Private life: Georgia's mentor, Alfred Stieglitz, was also the great love of her life. You can imagine how impressed she must have been by this charismatic artist and art showman, 23 years older than she, and how grateful to be rescued from a life of obscurity in West Texas. He was already married, but that didn't stop them from becoming lovers, and in 1924, after his divorce, they were married. Both of them had strong personalities and put their own creative development before their relationship, but they made it work.

Only 5 years later Alfred began a long-term affair with photographer Dorothy Norman that caused Georgia to have a nervous breakdown that required a 2-month stay in hospital. That's when she began to spend summers in New Mexico, staying with a wealthy art patron there. Despite the fact that Stieglitz continued his relationship with Dorothy, New York was Georgia's home until his death in 1946. It took her a few years to wrap up Alfred's affairs; then she moved to a hacienda in the wilderness north of Santa Fe.

During her decades in the desert, O'Keeffe's example was as important as her paintings. Other photographers took an interest in her and in her lifestyle. She came to represent passionate commitment to finding your own way in art and being true to your inner genius.

Pelvis Series, Red with Yellow, date not given


Our photos on Georgia's Work:

Music, Pink and Blue No. 2, 1918
Oil on canvas
Whitney / Jan's photo, 2015

Series I - No. 1, 1918
Amon-Carter / Jan's photo, 2012

Series I -  No. 3, 1918
Milwaukee / Jan's photo, 2013

Series I, No. 7, 1919
Milwaukee / Jan's photo, 2013

Black Spot No. 3, 1919
Albright-Knox / Jan's photo, 2012

Red Canna, 1919
High / Jan's photo, 2010

Red Canna, 1923
Pennsylvania Academy / Jan's photo, 2012

Reflection Seascape, 1922
SFMOMA / Jan's photo, 2008


Mask with a Golden Apple, 1923
Crystal Bridges / Jan's photo, 2012

Calla Lily Turned Away, 1923
O'Keeffe Museum
Photo by Dan L. Smith, 2016


Alligator Pears, 1923
O'Keeffe Museum
Photo by Dan L. Smith, 2016

Grey Line with Lavender and Yellow, c. 1923
Metropolitan / Jan's photo, 2015

Dark Abstraction, 1924
St. Louis / Jan's photo, 2013


A Celebration, 1924
Seattle
Photo by Dan L. Smith, 2012

The Eggplant, 1924
Toronto, Jan's photo, 2013

Birch Trees at Dawn on Lake George, 1925
St. Louis / Jan's photo, 2012

White Birch, 1925
Amon-Carter / Jan's photo

Gray Tree, Lake George, 1925
Metropolitan
Photo by Dan L. Smith

East River No. 1, 1926
Wichita / Jan's photo, 2010

City Night, 1926
Minneapolis, Jan's photo, 2013

The Shelton with Sunspots, N.Y., 1926
Chicago / Jan's photo, 2010

Abstraction, 1926
Whitney / Jan's photo, 2015

Cos Cob, 1926
Fred Jones Jr. / Jan's photo, 2010

Ballet Skirt or Electric Light, 1927
Chicago / Jan's photo, 2010



White Rose with Larkspur No. 2, 1927
MFA, Boston / Jan's photo, 2012

Calla Lily (Lily-Yellow No. 2), 1927
Oklahoma City / Jan's photo, 2012

Lake George Autumn, 1927
Milwaukee
Photo by Dan L. Smith, 2013

East River from the 30th Story of the Shelton Hotel, 1928
New Britain Museum of American Art
Photo by Dan L. Smith, 2006


East River from the Shelton Hotel, 1928
Metropolitan / Jan's photo, 2015

Shell No. 1, 1928
National Gallery / Jan's photo, 2010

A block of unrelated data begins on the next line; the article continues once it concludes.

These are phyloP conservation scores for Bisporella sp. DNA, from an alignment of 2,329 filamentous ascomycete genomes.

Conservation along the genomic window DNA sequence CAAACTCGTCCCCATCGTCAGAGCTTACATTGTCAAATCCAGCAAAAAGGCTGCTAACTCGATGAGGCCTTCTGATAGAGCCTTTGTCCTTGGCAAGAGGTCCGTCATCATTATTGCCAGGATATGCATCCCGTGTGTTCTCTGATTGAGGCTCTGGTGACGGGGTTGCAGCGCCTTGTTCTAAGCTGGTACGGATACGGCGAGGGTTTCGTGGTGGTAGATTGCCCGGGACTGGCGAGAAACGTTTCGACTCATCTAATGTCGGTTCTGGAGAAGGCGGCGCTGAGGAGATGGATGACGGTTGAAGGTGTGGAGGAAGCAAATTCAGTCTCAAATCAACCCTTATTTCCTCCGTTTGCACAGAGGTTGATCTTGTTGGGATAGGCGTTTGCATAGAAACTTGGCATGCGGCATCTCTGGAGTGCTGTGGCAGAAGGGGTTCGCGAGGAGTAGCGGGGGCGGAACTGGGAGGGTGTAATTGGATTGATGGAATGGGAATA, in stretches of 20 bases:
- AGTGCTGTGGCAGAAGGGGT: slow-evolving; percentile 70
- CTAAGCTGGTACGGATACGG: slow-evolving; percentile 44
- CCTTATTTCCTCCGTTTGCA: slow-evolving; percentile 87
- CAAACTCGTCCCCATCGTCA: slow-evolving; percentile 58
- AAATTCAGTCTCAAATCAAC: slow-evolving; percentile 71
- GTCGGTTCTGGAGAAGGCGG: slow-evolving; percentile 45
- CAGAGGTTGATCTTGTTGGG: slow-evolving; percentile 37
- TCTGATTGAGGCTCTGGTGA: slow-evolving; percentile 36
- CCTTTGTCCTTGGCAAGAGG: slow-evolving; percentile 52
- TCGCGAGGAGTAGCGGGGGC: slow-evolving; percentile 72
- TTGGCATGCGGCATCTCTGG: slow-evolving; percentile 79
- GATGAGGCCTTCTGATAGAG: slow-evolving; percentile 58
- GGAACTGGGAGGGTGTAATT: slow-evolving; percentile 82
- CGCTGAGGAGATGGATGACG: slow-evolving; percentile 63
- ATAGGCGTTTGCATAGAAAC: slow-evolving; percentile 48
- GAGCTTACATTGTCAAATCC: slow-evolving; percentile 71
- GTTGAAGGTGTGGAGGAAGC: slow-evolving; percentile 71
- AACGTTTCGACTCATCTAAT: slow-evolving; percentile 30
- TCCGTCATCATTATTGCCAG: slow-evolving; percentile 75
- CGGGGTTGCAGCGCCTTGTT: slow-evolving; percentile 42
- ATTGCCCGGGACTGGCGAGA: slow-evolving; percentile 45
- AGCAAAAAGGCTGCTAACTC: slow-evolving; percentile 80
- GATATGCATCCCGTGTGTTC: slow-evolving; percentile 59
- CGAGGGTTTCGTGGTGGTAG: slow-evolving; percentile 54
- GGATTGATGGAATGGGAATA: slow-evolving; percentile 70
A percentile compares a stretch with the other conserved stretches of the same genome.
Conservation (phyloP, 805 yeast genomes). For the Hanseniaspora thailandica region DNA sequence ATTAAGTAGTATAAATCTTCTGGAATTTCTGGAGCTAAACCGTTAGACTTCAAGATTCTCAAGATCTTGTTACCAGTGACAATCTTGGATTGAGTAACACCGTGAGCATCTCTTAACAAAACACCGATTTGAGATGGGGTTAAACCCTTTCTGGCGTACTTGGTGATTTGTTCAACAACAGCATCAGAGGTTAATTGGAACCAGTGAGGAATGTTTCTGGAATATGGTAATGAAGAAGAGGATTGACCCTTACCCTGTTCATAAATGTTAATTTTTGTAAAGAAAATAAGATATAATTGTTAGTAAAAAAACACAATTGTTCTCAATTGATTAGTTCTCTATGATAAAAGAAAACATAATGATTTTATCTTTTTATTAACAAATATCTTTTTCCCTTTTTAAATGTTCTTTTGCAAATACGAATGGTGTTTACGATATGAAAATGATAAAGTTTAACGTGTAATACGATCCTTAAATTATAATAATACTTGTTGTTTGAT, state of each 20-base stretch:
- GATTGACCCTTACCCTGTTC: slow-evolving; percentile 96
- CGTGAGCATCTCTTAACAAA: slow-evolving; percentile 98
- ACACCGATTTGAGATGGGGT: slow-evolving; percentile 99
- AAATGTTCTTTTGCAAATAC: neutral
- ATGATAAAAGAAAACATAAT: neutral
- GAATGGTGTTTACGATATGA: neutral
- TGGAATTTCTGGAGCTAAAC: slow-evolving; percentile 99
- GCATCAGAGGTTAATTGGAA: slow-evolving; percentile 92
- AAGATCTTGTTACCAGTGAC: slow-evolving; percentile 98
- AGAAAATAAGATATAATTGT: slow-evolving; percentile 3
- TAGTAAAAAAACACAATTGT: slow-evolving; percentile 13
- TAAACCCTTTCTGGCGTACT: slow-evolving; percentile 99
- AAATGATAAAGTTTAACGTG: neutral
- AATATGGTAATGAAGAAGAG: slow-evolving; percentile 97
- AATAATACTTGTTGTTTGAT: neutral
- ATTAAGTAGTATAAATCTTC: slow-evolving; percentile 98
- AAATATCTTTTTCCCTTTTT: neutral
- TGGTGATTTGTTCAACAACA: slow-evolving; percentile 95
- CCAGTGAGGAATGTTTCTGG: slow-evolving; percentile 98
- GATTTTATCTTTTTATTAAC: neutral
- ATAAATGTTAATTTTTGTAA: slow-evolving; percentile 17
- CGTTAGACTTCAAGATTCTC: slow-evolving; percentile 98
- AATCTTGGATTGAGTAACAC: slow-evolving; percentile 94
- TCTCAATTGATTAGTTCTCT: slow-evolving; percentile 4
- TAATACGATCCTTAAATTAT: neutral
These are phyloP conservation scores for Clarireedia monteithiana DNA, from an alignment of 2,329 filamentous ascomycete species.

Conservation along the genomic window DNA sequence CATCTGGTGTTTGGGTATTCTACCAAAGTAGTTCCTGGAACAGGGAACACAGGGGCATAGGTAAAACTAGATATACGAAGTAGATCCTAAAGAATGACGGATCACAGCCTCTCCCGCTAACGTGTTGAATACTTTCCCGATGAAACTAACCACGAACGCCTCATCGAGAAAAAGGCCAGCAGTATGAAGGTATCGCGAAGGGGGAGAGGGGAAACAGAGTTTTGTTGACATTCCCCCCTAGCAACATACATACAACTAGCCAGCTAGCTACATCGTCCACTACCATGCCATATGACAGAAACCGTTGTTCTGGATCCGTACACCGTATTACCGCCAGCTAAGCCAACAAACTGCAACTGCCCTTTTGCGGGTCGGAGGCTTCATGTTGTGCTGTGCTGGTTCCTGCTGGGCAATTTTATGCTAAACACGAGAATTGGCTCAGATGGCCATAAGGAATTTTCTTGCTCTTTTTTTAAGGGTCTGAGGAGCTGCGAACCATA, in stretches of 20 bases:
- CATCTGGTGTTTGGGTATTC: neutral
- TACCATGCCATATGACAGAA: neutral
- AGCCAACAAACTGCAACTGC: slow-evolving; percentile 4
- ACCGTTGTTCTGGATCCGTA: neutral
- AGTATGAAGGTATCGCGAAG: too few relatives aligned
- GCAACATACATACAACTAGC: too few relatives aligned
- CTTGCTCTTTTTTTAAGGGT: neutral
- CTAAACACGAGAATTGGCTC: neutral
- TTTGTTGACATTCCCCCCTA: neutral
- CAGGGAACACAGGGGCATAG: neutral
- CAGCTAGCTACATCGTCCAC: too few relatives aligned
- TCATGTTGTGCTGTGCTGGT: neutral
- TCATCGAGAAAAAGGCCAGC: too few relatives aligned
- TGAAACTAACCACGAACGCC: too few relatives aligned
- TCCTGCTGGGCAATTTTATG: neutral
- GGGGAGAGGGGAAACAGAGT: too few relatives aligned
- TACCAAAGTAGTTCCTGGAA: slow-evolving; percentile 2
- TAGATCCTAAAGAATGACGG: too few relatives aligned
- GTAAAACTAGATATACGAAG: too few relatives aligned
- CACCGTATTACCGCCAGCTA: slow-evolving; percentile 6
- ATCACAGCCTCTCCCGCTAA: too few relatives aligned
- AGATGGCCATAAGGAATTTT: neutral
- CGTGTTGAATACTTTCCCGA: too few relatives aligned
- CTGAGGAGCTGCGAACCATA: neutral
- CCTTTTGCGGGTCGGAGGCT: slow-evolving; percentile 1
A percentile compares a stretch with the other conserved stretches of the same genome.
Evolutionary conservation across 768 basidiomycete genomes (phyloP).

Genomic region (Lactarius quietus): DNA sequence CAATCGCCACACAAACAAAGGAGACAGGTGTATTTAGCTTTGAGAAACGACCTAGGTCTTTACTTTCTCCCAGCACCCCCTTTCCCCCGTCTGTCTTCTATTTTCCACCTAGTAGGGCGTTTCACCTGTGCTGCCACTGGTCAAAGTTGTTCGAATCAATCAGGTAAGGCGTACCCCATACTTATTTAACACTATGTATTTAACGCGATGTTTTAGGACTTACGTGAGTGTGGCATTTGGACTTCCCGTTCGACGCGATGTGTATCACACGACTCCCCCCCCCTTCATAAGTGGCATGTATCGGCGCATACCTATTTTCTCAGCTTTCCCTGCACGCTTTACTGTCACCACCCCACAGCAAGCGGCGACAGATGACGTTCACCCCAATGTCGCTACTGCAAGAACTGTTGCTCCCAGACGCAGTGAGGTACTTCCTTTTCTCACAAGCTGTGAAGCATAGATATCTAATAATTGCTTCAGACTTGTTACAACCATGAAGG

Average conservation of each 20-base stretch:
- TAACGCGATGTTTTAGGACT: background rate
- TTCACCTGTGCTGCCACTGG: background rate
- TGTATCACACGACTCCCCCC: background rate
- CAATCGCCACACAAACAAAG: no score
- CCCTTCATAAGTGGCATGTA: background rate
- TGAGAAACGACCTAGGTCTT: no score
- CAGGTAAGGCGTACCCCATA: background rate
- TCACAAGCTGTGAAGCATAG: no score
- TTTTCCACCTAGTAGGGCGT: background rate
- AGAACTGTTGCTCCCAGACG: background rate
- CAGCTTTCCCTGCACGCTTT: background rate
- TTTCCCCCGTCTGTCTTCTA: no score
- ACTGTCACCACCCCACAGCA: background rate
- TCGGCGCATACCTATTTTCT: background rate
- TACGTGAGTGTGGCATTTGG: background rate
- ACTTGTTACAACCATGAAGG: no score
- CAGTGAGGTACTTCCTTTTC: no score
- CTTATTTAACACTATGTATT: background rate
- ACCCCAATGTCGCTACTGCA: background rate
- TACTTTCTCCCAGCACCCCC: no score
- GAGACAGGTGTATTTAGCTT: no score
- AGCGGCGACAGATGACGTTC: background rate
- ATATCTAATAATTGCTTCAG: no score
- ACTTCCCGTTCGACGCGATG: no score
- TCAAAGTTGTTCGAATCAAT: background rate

Brown and Tan Leaves, 1928
De Young / Jan's photo, 2014

Lawrence Tree, 1929
Wadsworth Atheneum / Jan's photo, 2013

Grey, Blue, Black Pink and Green Circle, 1929
Dallas / Jan's photo, 2012

Black and White, 1930
Whitney / Jan's photo, 2015

Apple Blossoms, 1930
Nelson-Atkins / Jan's photo, 2010

Red Hills Beyond Abiquiu, 1930
Eiteljorg / Jan's photo, 2012

Ranchos Church, 1930
Metropolitan
Photo by Dan L. Smith, 2015

Cow's Skull with Calico Roses, 1931
Chicago / Jan's photo, 2010

Cow’s Skull, Red, White and Blue, 1931
Metropolitan
Photo by Dan L. Smith, 2006

Dark and Lavender Leaves, 1931
Georgia O'Keeffe
Photo by Dan L. Smith, 2016



Manhattan, 1932
Smithsonian / Jan's photo, 2010

Stables, 1932
Detroit / Jan's photo, 2010

Cross with a Red Heart, 1932
Minneapolis / Jan's photo, 2013

Taos Pueblo, 1934
Eiteljorg
Photo by Dan L. Smith, 2012

Small Purple Hills, 1934
Crystal Bridges / Jan's photo, 2012


Feather and Brown Leaf, 1935
Crystal Bridges / Jan's photo, 2012

Turkey Feathers in Indian Pot, 1935
Milwaukee / Jan's photo, 2013

Ram's Head, White Hollyhock-Hills, 1935
Brooklyn
Photo by Dan L. Smith

Summer Days, 1936
Whitney / Jan's photo, 2015

Dear’s Skull with Pedernal, 1936
MFA, Boston
Photo by Dan L. Smith, from slide

Bob's Steer Head, 1936
Yale
Photo by Dan L. Smith, 2013

From the Faraway Nearby, 1937
Metropolitan
Photo by Dan L. Smith, 2006


Jimson Weed, 1936-1937
Indianapolis
Photo by Dan L. Smith, 2012

Hollyhock Pink with Pedernal, 1937
Milwaukee / Jan's photo, 2013

The Cliff Chimneys, 1938
Milwaukee / Jan's photo, 2013

Bella Donna, 1939
O'Keeffe Museum
Photo by Dan L. Smith, 2016





Red and Yellow Cliffs, 1940
Metropolitan / Jan's photo, 2015

Grey Hills, 1941
Indianapolis / Jan's photo, 2012

Blue Sky, 1941
Worcester / Jan's photo, 2013

Pelvis with Distance, 1943
Indianapolis / Jan's photo, 2012

Pelvis I, 1944
Milwaukee / Jan's photo, 2013

Pelvis II, 1944
Metropolitan
Photo by Dan L. Smith, 2006

Cottonwood III, 1944
Butler
Photo by Dan L. Smith, 2006

Abiquiu Sand Hills and Mesa, 1945
Chicago / Jan's photo, 2010

Cebolla Church, 1945
North Carolina / Jan's photo, 2010


Dead Tree with Pink Hill, 1945
Cleveland
Photo by Dan L. Smith, from slide

Goat's Horn with Red, 1945
Hirshhorn
Photo by Dan L. Smith, 2006

Brooklyn Bridge, 1949
Brooklyn Museum
Photo by Dan L. Smith, from slide


Poppies, 1950
Milwaukee / Jan's photo, 2013

Pedernal--From the Ranch #1, 1956
Minneapolis / Jan's photo, 2013

Blue B, 1959
Milwaukee / Jan's photo, 2013

Sky with Flat White Cloud, 1962
National Gallery / Jan's photo, 2010



Internet Example:

Lake George Reflections, date unknown
Internet grab; private collection